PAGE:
Finding Your Voice in Jewish Studies
The Stroum Center’s interdisciplinary graduate fellowship program supports current M.A. and Ph.D. students from a wide variety of disciplines at the University of Washington whose research connects to Jewish studies.
Graduate fellows share their research through public presentations and articles published on the Stroum Center’s website. The fellowship includes monthly workshops exploring the history and methodologies of Jewish studies; professional development in the areas of public scholarship and library skills; and networking with faculty.
The fellowship offers grants of $4,000 to awardees and is made possible by the Stroum Center’s generous community supporters.
Applications for the 2021-2022 academic year will open in spring 2021. Learn more & apply >
- Oya Rose Aktaş, Rabbi Arthur A. Jacobovitz Institute Fellow
- Victor Alejandro Castillo, Max Sarason Fellow
- Busra Demirkol, Mickey and Leo Sreebny Memorial Fellow
- Ke Guo, Robinovitch Family Fellow
- Jeffrey Haines, I. Mervin and Georgiana Gorasht Fellow
- Ben Lee, Richard Willner Memorial Fellow
- Abby Massarano, Robert and Pamela Center Fellow
How contributions from Christopher Columbus’ Sephardic astronomer illustrate complex legacies of exploration and conquest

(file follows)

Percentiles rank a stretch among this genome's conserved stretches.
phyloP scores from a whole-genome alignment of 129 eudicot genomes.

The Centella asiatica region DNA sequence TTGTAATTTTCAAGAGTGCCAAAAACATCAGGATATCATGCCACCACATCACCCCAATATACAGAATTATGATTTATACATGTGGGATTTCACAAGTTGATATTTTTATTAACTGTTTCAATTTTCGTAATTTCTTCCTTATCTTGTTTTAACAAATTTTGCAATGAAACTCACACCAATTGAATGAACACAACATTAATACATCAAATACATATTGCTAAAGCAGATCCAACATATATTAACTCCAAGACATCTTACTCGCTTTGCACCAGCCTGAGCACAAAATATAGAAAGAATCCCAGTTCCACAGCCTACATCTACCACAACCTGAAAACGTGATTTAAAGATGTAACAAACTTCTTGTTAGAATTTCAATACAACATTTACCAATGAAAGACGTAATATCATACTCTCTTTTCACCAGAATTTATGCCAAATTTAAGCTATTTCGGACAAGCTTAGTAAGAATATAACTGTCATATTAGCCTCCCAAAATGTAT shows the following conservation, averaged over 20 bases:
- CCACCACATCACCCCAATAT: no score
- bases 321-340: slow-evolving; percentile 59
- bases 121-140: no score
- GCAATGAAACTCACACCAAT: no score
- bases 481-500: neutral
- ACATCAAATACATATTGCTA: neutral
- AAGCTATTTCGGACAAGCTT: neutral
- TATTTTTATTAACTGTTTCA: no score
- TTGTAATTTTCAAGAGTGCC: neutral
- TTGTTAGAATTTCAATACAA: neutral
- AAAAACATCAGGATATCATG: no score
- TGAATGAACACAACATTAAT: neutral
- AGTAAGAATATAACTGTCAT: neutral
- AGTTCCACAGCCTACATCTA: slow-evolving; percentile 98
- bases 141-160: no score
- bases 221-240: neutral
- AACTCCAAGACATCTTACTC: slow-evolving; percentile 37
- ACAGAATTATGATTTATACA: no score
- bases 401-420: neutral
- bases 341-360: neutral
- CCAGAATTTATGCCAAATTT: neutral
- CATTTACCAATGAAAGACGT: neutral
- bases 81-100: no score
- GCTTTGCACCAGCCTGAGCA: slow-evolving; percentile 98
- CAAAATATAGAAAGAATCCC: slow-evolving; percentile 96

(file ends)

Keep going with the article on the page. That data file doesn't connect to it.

You’ve probably heard of Christopher Columbus, but have you heard of the Sephardic astronomer who helped him chart his course across the seas?
Sephardic Jews in Turkey were told to assimilate. Today’s generation is reclaiming its identity through the Ladino language
For student Nesi Altaras, studying Ladino isn't only about learning the language of his family: it means reversing an assimilationist agenda against Turkish Jews that began in the 20th century — and continues today.
Grad fellow Canan Bolel explains the unfortunate parallels between responses to 19th-century cholera outbreaks in Ottoman Izmir (present-day Turkey) — especially for Jewish communities— and responses to the COVID-19 pandemic.
The Stroum Center’s Graduate Fellowship was established in 2012 and has supported dozens of graduate students’ research in Jewish studies. Explore past cohorts of fellows and their research interests by academic year >